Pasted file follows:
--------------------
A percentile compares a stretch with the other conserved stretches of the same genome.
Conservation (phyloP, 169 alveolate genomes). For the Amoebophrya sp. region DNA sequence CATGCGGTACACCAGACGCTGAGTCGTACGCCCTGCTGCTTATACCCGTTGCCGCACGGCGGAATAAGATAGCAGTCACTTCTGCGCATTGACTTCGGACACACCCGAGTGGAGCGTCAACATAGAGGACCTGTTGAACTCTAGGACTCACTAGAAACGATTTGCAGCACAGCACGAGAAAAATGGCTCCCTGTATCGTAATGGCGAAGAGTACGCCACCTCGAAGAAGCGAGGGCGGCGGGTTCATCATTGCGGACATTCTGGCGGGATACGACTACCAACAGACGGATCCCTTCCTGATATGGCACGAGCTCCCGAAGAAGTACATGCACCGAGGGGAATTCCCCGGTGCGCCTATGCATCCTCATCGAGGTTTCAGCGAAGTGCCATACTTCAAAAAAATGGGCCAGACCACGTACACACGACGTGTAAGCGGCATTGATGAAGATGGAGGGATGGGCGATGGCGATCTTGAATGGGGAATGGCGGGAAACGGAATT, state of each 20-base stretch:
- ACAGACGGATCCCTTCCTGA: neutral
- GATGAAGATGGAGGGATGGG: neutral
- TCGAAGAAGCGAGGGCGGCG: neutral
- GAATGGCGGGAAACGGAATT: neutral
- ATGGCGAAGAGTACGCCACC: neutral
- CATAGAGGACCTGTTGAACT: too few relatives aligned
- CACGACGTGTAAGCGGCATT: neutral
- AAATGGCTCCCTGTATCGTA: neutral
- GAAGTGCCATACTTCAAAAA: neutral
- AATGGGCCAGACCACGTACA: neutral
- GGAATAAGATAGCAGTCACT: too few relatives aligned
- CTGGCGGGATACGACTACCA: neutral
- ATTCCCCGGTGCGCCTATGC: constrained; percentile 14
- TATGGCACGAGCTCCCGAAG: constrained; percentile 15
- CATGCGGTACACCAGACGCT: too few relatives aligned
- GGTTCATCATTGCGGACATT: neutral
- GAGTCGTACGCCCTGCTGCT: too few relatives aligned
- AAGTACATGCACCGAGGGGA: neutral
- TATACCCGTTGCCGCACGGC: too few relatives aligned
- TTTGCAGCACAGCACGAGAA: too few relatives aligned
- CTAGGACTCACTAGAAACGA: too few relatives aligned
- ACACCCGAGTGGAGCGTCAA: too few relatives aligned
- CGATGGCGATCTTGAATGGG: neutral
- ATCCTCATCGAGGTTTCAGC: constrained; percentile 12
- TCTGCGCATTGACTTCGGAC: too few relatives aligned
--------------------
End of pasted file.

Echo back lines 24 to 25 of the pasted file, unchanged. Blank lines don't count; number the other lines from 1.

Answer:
- ACACCCGAGTGGAGCGTCAA: too few relatives aligned
- CGATGGCGATCTTGAATGGG: neutral